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Dynamic Inefficiencies in Employment-Based Health Insurance System Theory and Evidence

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  • Hanming Fang
  • Alessandro Gavazza

Abstract

We investigate how the employment-based health insurance system in the U.S. affects individuals' life-cycle health-care decisions. We take the viewpoint that health is a form of human capital that affects workers' productivities on the job, and derive implications of employees' turnover on the incentives to undertake health investment. Our model suggests that employee turnovers lead to dynamic inefficiencies in health investment, and particularly, it suggests that employment-based health insurance system in the U.S. might lead to an inefficient low level of individual health during individuals' working ages. Moreover, we show that under-investment in health is positively related to the turnover rate of the workers' industry and increases medical expenditure in retirement. We provide empirical evidence for the predictions of the model using two data sets, the Medical Expenditure Panel Survey (MEPS) and the Health and Retirement Study (HRS). In MEPS, we find that employers in industries with high turnover rates are much less likely to offer health insurance to their workers. When employers offer health insurance, the contracts have higher deductibles and employers' contribution to the insurance premium is lower in high turnover industries. Moreover, workers in high turnover industries have lower medical expenditure and undertake less preventive care. In HRS, instead we find that individuals who were employed in high turnover industries have higher medical expenditure when retired. The magnitude of our estimates suggests significant degree of intertemporal inefficiencies in health investment in the U.S. as a result of the employment-based health insurance system. We also evaluate and cast doubt on alternative explanations.

Suggested Citation

  • Hanming Fang & Alessandro Gavazza, 2007. "Dynamic Inefficiencies in Employment-Based Health Insurance System Theory and Evidence," NBER Working Papers 13371, National Bureau of Economic Research, Inc.
  • Handle: RePEc:nbr:nberwo:13371
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    Cited by:

    1. Randall D. Cebul & James B. Rebitzer & Lowell J. Taylor & Mark E. Votruba, 2011. "Unhealthy Insurance Markets: Search Frictions and the Cost and Quality of Health Insurance," American Economic Review, American Economic Association, vol. 101(5), pages 1842-1871, August.
    2. Jason M. Fletcher & David E. Frisvold, 2009. "Higher Education and Health Investments: Does More Schooling Affect Preventive Health Care Use?," Journal of Human Capital, University of Chicago Press, vol. 3(2), pages 144-176.
    3. repec:asb:wpaper:201216 is not listed on IDEAS
    4. Amanda Starc & Robert J. Town, 2015. "Externalities and Benefit Design in Health Insurance," NBER Working Papers 21783, National Bureau of Economic Research, Inc.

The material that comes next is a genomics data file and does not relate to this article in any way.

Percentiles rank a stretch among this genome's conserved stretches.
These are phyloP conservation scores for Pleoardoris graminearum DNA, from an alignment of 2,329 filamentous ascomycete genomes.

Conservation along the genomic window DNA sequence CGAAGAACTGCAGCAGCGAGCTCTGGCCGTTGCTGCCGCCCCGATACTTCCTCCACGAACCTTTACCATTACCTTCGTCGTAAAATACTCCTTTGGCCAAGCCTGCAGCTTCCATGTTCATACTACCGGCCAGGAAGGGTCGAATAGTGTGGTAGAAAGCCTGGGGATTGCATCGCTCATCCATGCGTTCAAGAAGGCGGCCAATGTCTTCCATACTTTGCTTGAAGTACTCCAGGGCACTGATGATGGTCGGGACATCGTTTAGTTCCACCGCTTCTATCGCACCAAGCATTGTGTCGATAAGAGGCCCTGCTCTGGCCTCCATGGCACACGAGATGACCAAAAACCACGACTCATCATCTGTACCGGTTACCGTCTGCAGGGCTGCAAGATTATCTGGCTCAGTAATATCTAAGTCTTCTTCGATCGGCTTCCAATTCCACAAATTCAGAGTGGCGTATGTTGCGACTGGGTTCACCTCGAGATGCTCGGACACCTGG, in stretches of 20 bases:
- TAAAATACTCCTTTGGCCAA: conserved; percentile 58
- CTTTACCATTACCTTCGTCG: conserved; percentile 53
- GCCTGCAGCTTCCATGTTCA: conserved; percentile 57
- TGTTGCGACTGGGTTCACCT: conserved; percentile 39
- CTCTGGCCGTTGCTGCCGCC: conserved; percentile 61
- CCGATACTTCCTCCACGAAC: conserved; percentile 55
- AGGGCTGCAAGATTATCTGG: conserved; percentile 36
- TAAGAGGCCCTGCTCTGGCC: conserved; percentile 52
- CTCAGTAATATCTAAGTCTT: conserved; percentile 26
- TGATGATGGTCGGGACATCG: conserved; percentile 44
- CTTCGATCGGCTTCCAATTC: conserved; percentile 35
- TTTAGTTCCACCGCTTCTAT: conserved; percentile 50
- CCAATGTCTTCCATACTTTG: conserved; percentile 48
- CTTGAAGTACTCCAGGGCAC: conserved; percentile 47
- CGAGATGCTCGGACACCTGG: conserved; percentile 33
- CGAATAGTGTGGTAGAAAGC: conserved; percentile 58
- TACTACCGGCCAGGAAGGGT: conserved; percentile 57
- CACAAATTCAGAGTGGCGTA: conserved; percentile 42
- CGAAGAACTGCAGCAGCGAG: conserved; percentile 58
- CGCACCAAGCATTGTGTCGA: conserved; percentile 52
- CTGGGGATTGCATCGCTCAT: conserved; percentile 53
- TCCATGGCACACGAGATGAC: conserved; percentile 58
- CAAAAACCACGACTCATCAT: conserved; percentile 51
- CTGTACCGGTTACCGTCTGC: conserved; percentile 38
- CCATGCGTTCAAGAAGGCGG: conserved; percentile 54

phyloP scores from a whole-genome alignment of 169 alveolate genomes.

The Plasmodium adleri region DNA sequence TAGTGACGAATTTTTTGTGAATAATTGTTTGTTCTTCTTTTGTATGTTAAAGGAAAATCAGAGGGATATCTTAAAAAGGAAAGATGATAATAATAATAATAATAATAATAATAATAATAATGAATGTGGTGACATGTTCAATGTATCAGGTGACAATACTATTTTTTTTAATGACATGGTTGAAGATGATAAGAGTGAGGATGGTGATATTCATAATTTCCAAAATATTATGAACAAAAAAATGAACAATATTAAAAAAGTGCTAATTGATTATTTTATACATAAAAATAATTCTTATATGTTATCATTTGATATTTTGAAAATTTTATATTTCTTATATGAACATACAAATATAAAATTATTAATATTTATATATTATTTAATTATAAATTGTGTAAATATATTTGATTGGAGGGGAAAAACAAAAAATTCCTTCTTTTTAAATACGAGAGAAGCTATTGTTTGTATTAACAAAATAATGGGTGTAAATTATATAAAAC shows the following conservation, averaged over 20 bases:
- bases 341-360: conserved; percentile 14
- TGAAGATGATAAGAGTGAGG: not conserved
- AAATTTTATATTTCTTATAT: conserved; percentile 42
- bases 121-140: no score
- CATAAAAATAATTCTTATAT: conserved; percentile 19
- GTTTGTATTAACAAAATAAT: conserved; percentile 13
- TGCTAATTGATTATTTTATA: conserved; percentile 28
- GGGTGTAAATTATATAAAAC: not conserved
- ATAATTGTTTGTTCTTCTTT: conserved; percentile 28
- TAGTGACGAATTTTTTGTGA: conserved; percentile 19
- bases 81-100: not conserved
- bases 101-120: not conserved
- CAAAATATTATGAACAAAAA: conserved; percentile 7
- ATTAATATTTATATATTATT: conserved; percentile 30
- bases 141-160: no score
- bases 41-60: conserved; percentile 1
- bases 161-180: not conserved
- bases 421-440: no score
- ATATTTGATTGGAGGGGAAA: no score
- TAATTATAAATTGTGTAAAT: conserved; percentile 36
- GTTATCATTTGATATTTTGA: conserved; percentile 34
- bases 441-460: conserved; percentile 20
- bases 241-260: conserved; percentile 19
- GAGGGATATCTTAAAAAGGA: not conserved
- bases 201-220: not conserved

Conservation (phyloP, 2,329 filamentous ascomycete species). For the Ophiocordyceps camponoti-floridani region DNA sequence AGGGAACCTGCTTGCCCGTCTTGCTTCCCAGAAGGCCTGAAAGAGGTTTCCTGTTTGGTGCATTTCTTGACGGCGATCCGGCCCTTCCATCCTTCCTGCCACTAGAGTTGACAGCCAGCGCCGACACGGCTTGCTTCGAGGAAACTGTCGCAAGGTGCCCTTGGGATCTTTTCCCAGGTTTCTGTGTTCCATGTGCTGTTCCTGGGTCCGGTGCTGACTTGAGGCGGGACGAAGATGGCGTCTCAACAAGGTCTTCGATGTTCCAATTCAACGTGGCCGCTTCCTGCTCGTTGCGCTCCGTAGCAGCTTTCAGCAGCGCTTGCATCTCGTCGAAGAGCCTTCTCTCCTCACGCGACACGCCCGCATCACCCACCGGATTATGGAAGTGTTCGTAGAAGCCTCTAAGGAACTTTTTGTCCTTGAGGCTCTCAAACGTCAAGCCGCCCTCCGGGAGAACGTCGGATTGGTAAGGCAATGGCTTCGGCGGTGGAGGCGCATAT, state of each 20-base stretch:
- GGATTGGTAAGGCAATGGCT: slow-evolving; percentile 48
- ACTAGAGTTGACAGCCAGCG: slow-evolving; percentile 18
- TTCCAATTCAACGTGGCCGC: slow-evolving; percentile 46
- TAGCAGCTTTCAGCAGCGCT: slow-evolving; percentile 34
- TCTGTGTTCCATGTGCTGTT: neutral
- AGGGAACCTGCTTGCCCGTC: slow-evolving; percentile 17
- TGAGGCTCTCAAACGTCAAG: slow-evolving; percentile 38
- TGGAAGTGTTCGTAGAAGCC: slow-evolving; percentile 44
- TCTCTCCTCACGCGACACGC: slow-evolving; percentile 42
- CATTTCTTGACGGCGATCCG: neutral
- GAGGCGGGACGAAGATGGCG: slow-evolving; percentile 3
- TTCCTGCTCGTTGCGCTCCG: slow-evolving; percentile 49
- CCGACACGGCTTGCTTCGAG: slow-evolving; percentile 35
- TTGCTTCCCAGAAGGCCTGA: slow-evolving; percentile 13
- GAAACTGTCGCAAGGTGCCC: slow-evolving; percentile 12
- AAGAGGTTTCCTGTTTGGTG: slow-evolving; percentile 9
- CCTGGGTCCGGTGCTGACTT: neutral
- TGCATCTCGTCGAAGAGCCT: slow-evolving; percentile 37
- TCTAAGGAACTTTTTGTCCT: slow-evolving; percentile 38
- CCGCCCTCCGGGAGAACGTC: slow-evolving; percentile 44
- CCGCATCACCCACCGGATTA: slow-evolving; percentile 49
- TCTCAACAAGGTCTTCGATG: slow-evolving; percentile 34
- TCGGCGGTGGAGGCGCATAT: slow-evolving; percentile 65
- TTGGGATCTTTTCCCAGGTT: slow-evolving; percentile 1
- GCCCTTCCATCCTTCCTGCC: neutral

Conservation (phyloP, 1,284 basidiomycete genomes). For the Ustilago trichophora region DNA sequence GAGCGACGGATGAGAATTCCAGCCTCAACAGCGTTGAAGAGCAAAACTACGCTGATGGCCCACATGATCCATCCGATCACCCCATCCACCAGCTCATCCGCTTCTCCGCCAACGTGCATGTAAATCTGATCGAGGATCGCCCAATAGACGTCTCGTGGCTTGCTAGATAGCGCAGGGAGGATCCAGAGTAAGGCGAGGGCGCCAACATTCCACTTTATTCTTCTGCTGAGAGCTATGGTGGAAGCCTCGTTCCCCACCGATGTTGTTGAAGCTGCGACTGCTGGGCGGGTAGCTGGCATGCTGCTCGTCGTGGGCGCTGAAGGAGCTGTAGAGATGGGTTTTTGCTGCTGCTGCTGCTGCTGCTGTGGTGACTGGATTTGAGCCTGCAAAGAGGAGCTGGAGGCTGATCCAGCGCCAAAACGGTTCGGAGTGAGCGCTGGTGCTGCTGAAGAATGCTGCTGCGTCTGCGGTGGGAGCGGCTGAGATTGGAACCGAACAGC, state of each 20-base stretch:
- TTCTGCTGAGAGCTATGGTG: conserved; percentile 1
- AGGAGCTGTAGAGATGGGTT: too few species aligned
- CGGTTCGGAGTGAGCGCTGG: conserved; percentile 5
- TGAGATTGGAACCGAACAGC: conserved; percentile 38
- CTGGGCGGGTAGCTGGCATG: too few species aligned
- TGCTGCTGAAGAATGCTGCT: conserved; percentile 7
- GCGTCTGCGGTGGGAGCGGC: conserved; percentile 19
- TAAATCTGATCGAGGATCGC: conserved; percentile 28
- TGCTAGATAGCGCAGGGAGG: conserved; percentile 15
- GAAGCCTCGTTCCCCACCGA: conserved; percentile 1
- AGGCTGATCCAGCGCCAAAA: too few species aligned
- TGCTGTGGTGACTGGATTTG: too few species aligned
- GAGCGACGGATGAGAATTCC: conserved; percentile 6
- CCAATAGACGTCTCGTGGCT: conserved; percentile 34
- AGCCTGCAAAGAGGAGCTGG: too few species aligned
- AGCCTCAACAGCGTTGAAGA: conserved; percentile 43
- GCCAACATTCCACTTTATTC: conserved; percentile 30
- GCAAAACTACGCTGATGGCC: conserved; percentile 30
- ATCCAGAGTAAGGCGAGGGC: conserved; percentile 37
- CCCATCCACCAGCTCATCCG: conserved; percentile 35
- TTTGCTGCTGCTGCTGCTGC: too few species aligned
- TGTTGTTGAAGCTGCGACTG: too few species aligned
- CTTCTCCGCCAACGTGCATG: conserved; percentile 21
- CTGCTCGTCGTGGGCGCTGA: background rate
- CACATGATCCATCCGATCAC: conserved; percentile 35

5. Amitabh Chandra & Jonathan Gruber & Robin McKnight, 2010. "Patient Cost-Sharing and Hospitalization Offsets in the Elderly," American Economic Review, American Economic Association, vol. 100(1), pages 193-213, March.
    6. Kowalski, Amanda E., 2015. "Estimating the tradeoff between risk protection and moral hazard with a nonlinear budget set model of health insurance," International Journal of Industrial Organization, Elsevier, vol. 43(C), pages 122-135.
    7. Thomas C. Buchmueller & Alan C. Monheit, 2009. "Employer-Sponsored Health Insurance and the Promise of Health Insurance Reform," NBER Working Papers 14839, National Bureau of Economic Research, Inc.
    8. Frank Lichtenberg, 2011. "The quality of medical care, behavioral risk factors, and longevity growth," International Journal of Health Economics and Management, Springer, vol. 11(1), pages 1-34, March.
    9. Juergen Jung & Chung Tran, 2008. "The Macroeconomics of Health Savings Accounts," Caepr Working Papers 2007-023, Center for Applied Economics and Policy Research, Economics Department, Indiana University Bloomington.
    10. Lakdawalla, Darius & Sood, Neeraj, 2013. "Health insurance as a two-part pricing contract," Journal of Public Economics, Elsevier, vol. 102(C), pages 1-12.
    11. Randall D. Cebul & James B. Rebitzer & Lowell J. Taylor & Mark E. Votruba, 2008. "Organizational Fragmentation and Care Quality in the U.S. Healthcare System," Journal of Economic Perspectives, American Economic Association, vol. 22(4), pages 93-113, Fall.

    More about this item

    JEL classification:

    • D91 - Microeconomics - - Micro-Based Behavioral Economics - - - Role and Effects of Psychological, Emotional, Social, and Cognitive Factors on Decision Making
    • D92 - Microeconomics - - Micro-Based Behavioral Economics - - - Intertemporal Firm Choice, Investment, Capacity, and Financing
    • I1 - Health, Education, and Welfare - - Health
    • I12 - Health, Education, and Welfare - - Health - - - Health Behavior

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